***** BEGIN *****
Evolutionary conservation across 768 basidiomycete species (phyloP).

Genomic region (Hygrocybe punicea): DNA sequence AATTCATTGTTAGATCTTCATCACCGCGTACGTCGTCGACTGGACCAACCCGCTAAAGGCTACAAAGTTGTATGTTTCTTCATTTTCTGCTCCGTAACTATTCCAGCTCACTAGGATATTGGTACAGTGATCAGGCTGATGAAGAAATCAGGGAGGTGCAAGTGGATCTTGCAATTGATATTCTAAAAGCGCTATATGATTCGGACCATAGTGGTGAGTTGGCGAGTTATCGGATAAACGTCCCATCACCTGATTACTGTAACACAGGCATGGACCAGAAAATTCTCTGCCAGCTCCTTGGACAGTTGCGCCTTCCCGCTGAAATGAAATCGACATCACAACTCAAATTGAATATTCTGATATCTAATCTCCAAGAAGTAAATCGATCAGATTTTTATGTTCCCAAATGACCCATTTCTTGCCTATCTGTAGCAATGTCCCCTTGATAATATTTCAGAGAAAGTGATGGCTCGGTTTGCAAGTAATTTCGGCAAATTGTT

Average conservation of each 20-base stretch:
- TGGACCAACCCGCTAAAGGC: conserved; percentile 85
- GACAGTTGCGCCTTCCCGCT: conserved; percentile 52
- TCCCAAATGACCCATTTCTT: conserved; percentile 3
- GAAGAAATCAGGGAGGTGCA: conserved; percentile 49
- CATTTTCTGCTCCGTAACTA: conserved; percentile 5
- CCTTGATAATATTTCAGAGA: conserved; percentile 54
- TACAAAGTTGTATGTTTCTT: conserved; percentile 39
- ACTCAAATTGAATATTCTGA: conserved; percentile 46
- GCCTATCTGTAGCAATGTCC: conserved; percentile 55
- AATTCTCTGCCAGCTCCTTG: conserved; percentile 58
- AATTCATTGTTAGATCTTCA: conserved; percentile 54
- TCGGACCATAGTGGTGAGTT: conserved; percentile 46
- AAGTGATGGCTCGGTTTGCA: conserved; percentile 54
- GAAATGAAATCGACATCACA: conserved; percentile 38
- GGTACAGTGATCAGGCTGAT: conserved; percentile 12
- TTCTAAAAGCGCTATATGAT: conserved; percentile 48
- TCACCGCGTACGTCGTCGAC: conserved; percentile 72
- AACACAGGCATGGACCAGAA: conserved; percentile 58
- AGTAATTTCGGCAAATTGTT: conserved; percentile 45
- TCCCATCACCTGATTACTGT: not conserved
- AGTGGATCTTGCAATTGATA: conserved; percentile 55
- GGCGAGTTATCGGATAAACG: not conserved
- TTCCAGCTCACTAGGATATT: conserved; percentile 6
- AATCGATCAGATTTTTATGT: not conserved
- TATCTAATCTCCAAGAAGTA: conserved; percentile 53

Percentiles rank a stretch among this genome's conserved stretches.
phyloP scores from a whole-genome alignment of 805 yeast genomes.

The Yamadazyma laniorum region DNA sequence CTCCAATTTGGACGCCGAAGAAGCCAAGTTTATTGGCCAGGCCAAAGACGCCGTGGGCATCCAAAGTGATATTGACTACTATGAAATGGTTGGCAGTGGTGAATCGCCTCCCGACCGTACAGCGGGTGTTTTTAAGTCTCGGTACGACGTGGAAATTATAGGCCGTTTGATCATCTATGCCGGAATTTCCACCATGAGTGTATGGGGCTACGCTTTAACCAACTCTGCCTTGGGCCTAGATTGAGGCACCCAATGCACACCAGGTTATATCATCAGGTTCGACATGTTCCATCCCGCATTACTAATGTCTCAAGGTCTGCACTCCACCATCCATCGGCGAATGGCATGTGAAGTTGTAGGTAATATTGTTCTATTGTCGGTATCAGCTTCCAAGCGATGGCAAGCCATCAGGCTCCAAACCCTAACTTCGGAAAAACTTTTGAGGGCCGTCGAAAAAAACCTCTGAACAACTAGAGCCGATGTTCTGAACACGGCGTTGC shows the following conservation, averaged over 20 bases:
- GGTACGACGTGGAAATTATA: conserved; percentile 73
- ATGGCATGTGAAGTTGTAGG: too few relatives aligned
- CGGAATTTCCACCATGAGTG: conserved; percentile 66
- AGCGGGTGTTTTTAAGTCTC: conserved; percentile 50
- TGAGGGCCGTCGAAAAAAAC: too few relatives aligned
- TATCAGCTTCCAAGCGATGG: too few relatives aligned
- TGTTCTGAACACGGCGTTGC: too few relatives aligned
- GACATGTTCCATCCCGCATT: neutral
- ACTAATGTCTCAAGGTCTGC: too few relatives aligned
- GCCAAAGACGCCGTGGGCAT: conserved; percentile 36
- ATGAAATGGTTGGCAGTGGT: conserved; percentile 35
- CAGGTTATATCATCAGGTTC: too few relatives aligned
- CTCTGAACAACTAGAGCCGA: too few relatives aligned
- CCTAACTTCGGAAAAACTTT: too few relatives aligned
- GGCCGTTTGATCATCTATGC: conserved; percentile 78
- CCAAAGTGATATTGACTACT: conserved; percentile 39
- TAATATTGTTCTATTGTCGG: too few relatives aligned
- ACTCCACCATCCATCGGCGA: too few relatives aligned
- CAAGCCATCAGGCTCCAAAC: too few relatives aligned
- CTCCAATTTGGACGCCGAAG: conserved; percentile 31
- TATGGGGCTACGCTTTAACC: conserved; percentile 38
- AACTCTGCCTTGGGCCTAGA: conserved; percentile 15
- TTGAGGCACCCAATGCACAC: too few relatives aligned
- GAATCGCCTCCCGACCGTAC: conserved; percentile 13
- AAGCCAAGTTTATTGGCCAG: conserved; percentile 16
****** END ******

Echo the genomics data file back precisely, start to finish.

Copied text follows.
Evolutionary conservation across 768 basidiomycete species (phyloP).

Genomic region (Hygrocybe punicea): DNA sequence AATTCATTGTTAGATCTTCATCACCGCGTACGTCGTCGACTGGACCAACCCGCTAAAGGCTACAAAGTTGTATGTTTCTTCATTTTCTGCTCCGTAACTATTCCAGCTCACTAGGATATTGGTACAGTGATCAGGCTGATGAAGAAATCAGGGAGGTGCAAGTGGATCTTGCAATTGATATTCTAAAAGCGCTATATGATTCGGACCATAGTGGTGAGTTGGCGAGTTATCGGATAAACGTCCCATCACCTGATTACTGTAACACAGGCATGGACCAGAAAATTCTCTGCCAGCTCCTTGGACAGTTGCGCCTTCCCGCTGAAATGAAATCGACATCACAACTCAAATTGAATATTCTGATATCTAATCTCCAAGAAGTAAATCGATCAGATTTTTATGTTCCCAAATGACCCATTTCTTGCCTATCTGTAGCAATGTCCCCTTGATAATATTTCAGAGAAAGTGATGGCTCGGTTTGCAAGTAATTTCGGCAAATTGTT

Average conservation of each 20-base stretch:
- TGGACCAACCCGCTAAAGGC: conserved; percentile 85
- GACAGTTGCGCCTTCCCGCT: conserved; percentile 52
- TCCCAAATGACCCATTTCTT: conserved; percentile 3
- GAAGAAATCAGGGAGGTGCA: conserved; percentile 49
- CATTTTCTGCTCCGTAACTA: conserved; percentile 5
- CCTTGATAATATTTCAGAGA: conserved; percentile 54
- TACAAAGTTGTATGTTTCTT: conserved; percentile 39
- ACTCAAATTGAATATTCTGA: conserved; percentile 46
- GCCTATCTGTAGCAATGTCC: conserved; percentile 55
- AATTCTCTGCCAGCTCCTTG: conserved; percentile 58
- AATTCATTGTTAGATCTTCA: conserved; percentile 54
- TCGGACCATAGTGGTGAGTT: conserved; percentile 46
- AAGTGATGGCTCGGTTTGCA: conserved; percentile 54
- GAAATGAAATCGACATCACA: conserved; percentile 38
- GGTACAGTGATCAGGCTGAT: conserved; percentile 12
- TTCTAAAAGCGCTATATGAT: conserved; percentile 48
- TCACCGCGTACGTCGTCGAC: conserved; percentile 72
- AACACAGGCATGGACCAGAA: conserved; percentile 58
- AGTAATTTCGGCAAATTGTT: conserved; percentile 45
- TCCCATCACCTGATTACTGT: not conserved
- AGTGGATCTTGCAATTGATA: conserved; percentile 55
- GGCGAGTTATCGGATAAACG: not conserved
- TTCCAGCTCACTAGGATATT: conserved; percentile 6
- AATCGATCAGATTTTTATGT: not conserved
- TATCTAATCTCCAAGAAGTA: conserved; percentile 53

Percentiles rank a stretch among this genome's conserved stretches.
phyloP scores from a whole-genome alignment of 805 yeast genomes.

The Yamadazyma laniorum region DNA sequence CTCCAATTTGGACGCCGAAGAAGCCAAGTTTATTGGCCAGGCCAAAGACGCCGTGGGCATCCAAAGTGATATTGACTACTATGAAATGGTTGGCAGTGGTGAATCGCCTCCCGACCGTACAGCGGGTGTTTTTAAGTCTCGGTACGACGTGGAAATTATAGGCCGTTTGATCATCTATGCCGGAATTTCCACCATGAGTGTATGGGGCTACGCTTTAACCAACTCTGCCTTGGGCCTAGATTGAGGCACCCAATGCACACCAGGTTATATCATCAGGTTCGACATGTTCCATCCCGCATTACTAATGTCTCAAGGTCTGCACTCCACCATCCATCGGCGAATGGCATGTGAAGTTGTAGGTAATATTGTTCTATTGTCGGTATCAGCTTCCAAGCGATGGCAAGCCATCAGGCTCCAAACCCTAACTTCGGAAAAACTTTTGAGGGCCGTCGAAAAAAACCTCTGAACAACTAGAGCCGATGTTCTGAACACGGCGTTGC shows the following conservation, averaged over 20 bases:
- GGTACGACGTGGAAATTATA: conserved; percentile 73
- ATGGCATGTGAAGTTGTAGG: too few relatives aligned
- CGGAATTTCCACCATGAGTG: conserved; percentile 66
- AGCGGGTGTTTTTAAGTCTC: conserved; percentile 50
- TGAGGGCCGTCGAAAAAAAC: too few relatives aligned
- TATCAGCTTCCAAGCGATGG: too few relatives aligned
- TGTTCTGAACACGGCGTTGC: too few relatives aligned
- GACATGTTCCATCCCGCATT: neutral
- ACTAATGTCTCAAGGTCTGC: too few relatives aligned
- GCCAAAGACGCCGTGGGCAT: conserved; percentile 36
- ATGAAATGGTTGGCAGTGGT: conserved; percentile 35
- CAGGTTATATCATCAGGTTC: too few relatives aligned
- CTCTGAACAACTAGAGCCGA: too few relatives aligned
- CCTAACTTCGGAAAAACTTT: too few relatives aligned
- GGCCGTTTGATCATCTATGC: conserved; percentile 78
- CCAAAGTGATATTGACTACT: conserved; percentile 39
- TAATATTGTTCTATTGTCGG: too few relatives aligned
- ACTCCACCATCCATCGGCGA: too few relatives aligned
- CAAGCCATCAGGCTCCAAAC: too few relatives aligned
- CTCCAATTTGGACGCCGAAG: conserved; percentile 31
- TATGGGGCTACGCTTTAACC: conserved; percentile 38
- AACTCTGCCTTGGGCCTAGA: conserved; percentile 15
- TTGAGGCACCCAATGCACAC: too few relatives aligned
- GAATCGCCTCCCGACCGTAC: conserved; percentile 13
- AAGCCAAGTTTATTGGCCAG: conserved; percentile 16